May 28, 2020

May 28, 2020

Subscribe to Latest Legal News and Analysis

May 27, 2020

Subscribe to Latest Legal News and Analysis

May 26, 2020

Subscribe to Latest Legal News and Analysis

Simplified Savings in Wisconsin – New Procurement Rules Ease Tax and Administrative Burden on Public Projects

For many years, Wisconsin's tax rules required local governments and school districts to purchase materials and supplies directly from vendors (as opposed from the contractor) for use in a public construction project if the materials and supplies were to be considered exempt from sales tax. In order to ensure that a contractor that specified what materials and supplies to use on the project remained legally responsible for the materials and supplies, many public agencies would work with a contractor to establish a separate entity that would apply for the sales tax exemption and operate as a purchasing agent. Absent a special purchasing agent entity, public agencies found themselves the recipients of sometimes hundreds of purchase orders that needed to be processed, approved and paid. Under either scenario, the administrative burdens were excessive and unnecessary – it seemed illogical that taxpayers would be forced to undergo such measures to avoid sales tax on a project already funded by taxpayer dollars.

The Wisconsin Legislature has now forwarded a bill (SB 227) to Governor Walker for signature that would allow contractors to directly purchase materials and supplies for public projects they are building and have the sales tax exemption apply. It appears as though the Governor is poised to sign the bill, at which point it will become law upon publication. If enacted, the new law will affect contracts entered into after December 31, 2015. Assuming the bill is signed into law, it will greatly simplify the process of buying materials and supplies on a tax exempt basis for local governments and school districts as the contractor will be able to purchase on a tax exempt basis if the materials and supplies are used in the public project.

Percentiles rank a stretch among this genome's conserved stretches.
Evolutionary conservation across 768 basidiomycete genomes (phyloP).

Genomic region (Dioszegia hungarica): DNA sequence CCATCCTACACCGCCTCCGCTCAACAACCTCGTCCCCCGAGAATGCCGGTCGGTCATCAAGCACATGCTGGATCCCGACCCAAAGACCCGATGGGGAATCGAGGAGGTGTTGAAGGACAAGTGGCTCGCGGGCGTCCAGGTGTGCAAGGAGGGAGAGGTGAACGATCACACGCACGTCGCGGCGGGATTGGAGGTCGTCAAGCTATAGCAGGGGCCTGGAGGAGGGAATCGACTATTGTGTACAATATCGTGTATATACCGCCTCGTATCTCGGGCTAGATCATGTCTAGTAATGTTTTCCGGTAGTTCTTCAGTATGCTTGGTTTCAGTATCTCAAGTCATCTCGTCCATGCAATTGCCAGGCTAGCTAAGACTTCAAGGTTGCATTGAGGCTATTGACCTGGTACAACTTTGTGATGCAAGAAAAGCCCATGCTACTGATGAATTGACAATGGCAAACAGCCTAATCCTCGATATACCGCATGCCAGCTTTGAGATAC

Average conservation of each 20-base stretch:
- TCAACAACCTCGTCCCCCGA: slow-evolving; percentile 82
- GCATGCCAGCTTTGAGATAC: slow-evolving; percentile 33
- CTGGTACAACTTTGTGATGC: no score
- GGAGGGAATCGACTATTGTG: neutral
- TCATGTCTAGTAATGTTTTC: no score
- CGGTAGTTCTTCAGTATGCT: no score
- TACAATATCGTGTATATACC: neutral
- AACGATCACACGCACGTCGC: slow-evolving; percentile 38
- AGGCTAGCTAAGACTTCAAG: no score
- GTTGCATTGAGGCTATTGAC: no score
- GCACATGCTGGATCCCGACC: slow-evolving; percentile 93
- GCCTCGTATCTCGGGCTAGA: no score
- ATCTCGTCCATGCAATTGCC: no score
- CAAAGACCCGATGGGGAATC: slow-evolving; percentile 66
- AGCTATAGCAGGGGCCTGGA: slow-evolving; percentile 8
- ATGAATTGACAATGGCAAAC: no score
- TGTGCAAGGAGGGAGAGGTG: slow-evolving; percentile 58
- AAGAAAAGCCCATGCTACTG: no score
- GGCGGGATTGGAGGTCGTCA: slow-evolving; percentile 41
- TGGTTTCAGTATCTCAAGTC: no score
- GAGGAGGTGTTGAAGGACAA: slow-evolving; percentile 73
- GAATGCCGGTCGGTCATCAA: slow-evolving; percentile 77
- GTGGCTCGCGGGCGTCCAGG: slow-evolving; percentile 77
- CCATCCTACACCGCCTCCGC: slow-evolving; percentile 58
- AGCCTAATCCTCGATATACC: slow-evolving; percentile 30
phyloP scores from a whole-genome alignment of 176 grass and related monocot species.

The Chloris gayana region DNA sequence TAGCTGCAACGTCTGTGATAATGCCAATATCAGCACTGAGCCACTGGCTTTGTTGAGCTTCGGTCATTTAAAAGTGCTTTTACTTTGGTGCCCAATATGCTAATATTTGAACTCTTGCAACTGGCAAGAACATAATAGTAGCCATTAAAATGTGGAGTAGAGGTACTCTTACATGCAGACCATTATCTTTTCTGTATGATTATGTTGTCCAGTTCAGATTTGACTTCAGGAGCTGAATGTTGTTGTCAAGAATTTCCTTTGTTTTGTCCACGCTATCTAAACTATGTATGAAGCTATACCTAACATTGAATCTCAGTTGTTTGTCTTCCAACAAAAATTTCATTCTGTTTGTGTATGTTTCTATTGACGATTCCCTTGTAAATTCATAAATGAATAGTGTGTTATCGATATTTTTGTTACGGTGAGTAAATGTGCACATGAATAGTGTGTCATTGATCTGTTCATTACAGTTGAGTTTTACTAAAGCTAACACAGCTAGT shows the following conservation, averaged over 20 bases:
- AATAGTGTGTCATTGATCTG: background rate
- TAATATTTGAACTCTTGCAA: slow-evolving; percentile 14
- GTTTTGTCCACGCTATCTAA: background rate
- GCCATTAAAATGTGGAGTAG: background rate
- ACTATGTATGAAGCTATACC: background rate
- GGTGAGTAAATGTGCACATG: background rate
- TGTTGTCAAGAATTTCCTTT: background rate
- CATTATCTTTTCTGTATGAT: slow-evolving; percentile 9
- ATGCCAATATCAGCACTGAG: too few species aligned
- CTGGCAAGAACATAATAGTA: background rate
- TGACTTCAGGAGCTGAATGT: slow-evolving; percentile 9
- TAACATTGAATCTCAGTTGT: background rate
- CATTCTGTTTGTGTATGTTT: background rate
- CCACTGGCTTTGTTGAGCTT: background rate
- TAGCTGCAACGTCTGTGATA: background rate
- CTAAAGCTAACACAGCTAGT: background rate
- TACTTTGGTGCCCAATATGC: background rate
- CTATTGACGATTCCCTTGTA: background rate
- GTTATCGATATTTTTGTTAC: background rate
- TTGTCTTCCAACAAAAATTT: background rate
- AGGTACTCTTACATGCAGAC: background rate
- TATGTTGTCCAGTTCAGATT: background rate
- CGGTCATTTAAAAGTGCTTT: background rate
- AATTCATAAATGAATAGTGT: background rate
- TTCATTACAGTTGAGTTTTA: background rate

One cautionary note is that the Department of Revenue rules implementing this change may not be drafted or published for a considerable period after January 1, 2016. Therefore, the existing regulations may continue to be at odds with the terms of the new law. However, since this law affects contractors, not owners, the burden of determining its applicability to construction contracts falls mainly on the contractor.

©2020 von Briesen & Roper, s.c


About this Author

Donald Schoenfeld, von Briesen Roper Law Firm, Milwaukee, Real Estate, Construction and Finance Law Attorney

Don Schoenfeld is a shareholder and past chair of the firm’s Real Estate Practice Group. His expertise includes all aspects of real estate acquisition, construction, performance contracting, leasing, finance and development. He has extensive experience in representing hospitals in construction and real estate projects, with over $1 billion in projects developed. He also has significant experience in representing school districts in connection with performance contracting and construction projects, with over $75 million dollars in performance service contracts completed....

Andrew Phillips, von Briesen Roper Law Firm, Milwaukee, Litigation Law Attorney

Andy Phillips has dedicated his career to assisting local governments, school districts and businesses with their most challenging legal problems. Andy brings innovative solutions to the organizational, operational and personnel problems facing local governments and has been a leader in creating consortiums efficiently in areas such as Medicaid programming, human services and long term care. Andy serves as General Counsel for the Wisconsin Counties Association, a position which he has held for the past decade. 

Andy is also an experienced litigator with a background in complex commercial, employment and public sector litigation. He has extensive knowledge of state and federal employment laws and has represented public and private clients in administrative proceedings, arbitration, collective bargaining and employment litigation.